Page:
High need, high costs prompt early Christmas Box requests

Sue Guinn Legg • Jul 12, 2014 at 10:45 PM

EDITOR’S NOTE: Spurred by an $18,000 gap between donations received and the record high cost of last year’s Johnson City Press Christmas Box food distribution to nearly 2,000 local families and seniors in need, the 34-year-old nonprofit Christmas Box program has begun this year’s fundraising early. To illustrate the value of the project and to stave off any reduction in its size and scope, throughout July, the Press is revisiting some of the families and seniors the project has assisted in past years in hopes of providing an equally generous food distribution this December.

In spring 2012, a Carter County couple well into their 70s took custody of three of their great-grandchildren who were at risk of being placed in state custody because of their parents’ involvement in illegal drugs.

With a little more than $1,000 in monthly Social Security income and little hope that the children’s parents would ever provide the child support they were ordered to pay, they were immediately hard-pressed to meet the children’s basic needs for food, shelter and clothing.

That fall, with Christmas approaching and the 4, 5 and 7-year-old children expecting Santa Claus to deliver, they registered the trio for help from the local Salvation Army Angel Tree and a large family food box complete with a turkey and a ham from the Johnson City Press Christmas Box.

At Thanksgiving, the couple shared their story with the Johnson City Press to help encourage support for the sister holiday projects. Introduced to our readers as Joe and Mary, they expressed no regret for taking on such a tremendous responsibility.

“The state was taking them and we wouldn’t have it,” Mary told us plainly.

“It gets a little rough,” she said at that time. But after raising eight children of their own, Joe and Mary were well versed in the challenges of feeding a large family.

They had never before received Angel Tree gifts or Christmas Box food, and they weren’t depending on it. At the height of that year’s harvest season, they had bought four bushels of potatoes and stored them away for the months ahead.

When they talked with the newspaper, they were busy lining up a store of firewood to heat their rental home through the winter. And they were making a list of toys they knew they could afford for the children — an Easy Bake Oven for the oldest, a Little Mommy doll for the 5-year-old, Barbie dolls for both girls and a riding toy, trucks and cars for their baby brother.

A week before Christmas, Joe and Mary’s planning paid off and coupled well with the Angel Tree packages that came that year with two new outfits for each for the children, socks and pajamas, but very few toys. Hales Ministries brought new shoes for the children. And a Johnson City Press reader and his sister delivered a well-seasoned load of wood.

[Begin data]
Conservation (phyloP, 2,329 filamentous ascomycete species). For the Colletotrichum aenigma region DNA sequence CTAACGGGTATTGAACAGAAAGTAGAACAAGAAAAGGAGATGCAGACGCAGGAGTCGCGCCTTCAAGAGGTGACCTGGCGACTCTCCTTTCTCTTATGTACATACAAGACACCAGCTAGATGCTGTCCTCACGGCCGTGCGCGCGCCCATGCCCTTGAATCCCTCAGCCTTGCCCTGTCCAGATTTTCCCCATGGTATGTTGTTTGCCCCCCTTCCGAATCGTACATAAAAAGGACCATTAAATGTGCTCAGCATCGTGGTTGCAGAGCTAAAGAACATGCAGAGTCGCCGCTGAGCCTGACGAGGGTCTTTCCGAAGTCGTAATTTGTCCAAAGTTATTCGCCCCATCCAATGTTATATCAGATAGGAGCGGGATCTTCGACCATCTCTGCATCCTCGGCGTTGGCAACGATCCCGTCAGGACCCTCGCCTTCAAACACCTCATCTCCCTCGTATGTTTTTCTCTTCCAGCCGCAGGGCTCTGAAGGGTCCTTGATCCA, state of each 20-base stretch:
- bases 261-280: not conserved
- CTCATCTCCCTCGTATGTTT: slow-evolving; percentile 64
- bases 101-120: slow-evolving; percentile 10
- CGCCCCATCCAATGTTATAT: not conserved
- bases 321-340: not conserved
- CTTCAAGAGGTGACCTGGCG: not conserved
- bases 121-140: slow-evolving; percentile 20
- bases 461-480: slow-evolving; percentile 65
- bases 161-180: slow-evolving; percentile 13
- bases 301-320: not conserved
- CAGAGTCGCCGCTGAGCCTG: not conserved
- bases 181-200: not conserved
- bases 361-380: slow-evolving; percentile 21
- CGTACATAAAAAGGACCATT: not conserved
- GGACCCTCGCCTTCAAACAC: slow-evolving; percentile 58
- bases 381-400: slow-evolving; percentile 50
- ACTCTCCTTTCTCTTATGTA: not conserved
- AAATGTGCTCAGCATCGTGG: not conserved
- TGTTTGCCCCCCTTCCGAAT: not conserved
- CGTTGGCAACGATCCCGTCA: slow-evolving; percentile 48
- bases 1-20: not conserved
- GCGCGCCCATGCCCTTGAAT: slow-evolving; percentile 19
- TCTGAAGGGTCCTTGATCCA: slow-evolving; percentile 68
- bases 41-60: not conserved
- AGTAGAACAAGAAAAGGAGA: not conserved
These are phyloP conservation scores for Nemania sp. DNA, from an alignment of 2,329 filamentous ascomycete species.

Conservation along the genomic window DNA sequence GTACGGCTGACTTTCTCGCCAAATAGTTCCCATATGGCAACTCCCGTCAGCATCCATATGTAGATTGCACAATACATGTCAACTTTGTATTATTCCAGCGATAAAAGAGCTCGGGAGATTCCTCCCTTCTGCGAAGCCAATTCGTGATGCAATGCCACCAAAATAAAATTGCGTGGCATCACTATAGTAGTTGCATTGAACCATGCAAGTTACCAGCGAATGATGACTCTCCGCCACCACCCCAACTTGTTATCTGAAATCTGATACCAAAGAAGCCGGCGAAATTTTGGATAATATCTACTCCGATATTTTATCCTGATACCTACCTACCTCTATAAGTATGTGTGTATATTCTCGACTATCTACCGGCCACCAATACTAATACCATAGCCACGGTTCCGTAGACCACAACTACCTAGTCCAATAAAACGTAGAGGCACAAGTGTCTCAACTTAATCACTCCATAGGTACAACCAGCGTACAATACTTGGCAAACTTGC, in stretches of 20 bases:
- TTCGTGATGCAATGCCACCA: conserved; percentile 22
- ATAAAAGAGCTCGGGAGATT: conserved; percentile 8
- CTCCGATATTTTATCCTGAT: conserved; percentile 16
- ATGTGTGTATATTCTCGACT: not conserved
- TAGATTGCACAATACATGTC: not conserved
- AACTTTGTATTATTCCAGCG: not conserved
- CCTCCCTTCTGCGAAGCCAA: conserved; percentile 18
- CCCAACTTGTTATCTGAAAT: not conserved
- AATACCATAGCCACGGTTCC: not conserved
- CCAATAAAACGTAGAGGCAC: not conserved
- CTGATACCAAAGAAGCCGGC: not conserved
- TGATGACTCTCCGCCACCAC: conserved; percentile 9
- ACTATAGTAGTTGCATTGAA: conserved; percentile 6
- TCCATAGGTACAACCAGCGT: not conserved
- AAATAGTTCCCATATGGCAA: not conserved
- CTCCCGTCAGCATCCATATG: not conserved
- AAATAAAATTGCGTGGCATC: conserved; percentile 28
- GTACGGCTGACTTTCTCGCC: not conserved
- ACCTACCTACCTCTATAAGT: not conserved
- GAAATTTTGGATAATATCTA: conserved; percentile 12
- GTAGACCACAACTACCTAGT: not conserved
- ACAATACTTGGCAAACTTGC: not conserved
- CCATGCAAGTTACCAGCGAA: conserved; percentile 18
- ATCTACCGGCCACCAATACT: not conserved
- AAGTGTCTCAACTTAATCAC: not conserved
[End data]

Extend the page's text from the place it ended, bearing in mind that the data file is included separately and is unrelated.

“If it hadn’t been for people helping me when I first got (the children), I don’t know what I would have done because I didn’t have anything,” Mary said last week.

The Angel Tree clothing they received that year was “a good thing, because they were outgrowing everything they had,” she said. More toys came from the children’s aunts and uncles.

And with the turkey and ham, extra potatoes, onions and staples they received from the Christmas Box, Mary said, “those younguns had a feed. It was a blessing. I tell you it came in handy. The way these kids eat, it takes a lot.”

A year and a half later, things are more settled at Joe and Mary’s house. The children are all “growing like weeds,” she said. They’ve done well in school. And they’re all playing ball this summer.

Meeting the household bills and providing enough food continues to be a struggle. The family’s food stamps were reduced by $100 in January, putting their monthly food budget for five people at just over $400. They use the $236 a month in Family First benefits the children receive to buy their clothes, shoes and schools supplies. And they use their Social Security to cover the household bills.

“I pay the light bill, the house rent and our insurance and that takes it,” Mary said. “It comes in and it goes out. It’s hard. I mean, it’s rough.”

To provide food for this year’s Christmas meal for Joe and Mary and the children and each of 1,900 other families in Carter, Unicoi and Washington counties who will receive gifts for their children from the Salvation Army Angel Tree, and $35 grocery shopping gift certificates for several hundred low-income seniors in the three counties, the Christmas Box is requesting the community’s assistance.

Those who wish to help with the food distribution may make tax-deductible donations to the Johnson City Press Christmas Box by mail to P.O. Box 1387, Johnson City, TN 37605.

Because the newspaper covers all administrative costs of the project, 100 percent of all donations to the Christmas Box are used to purchase food.

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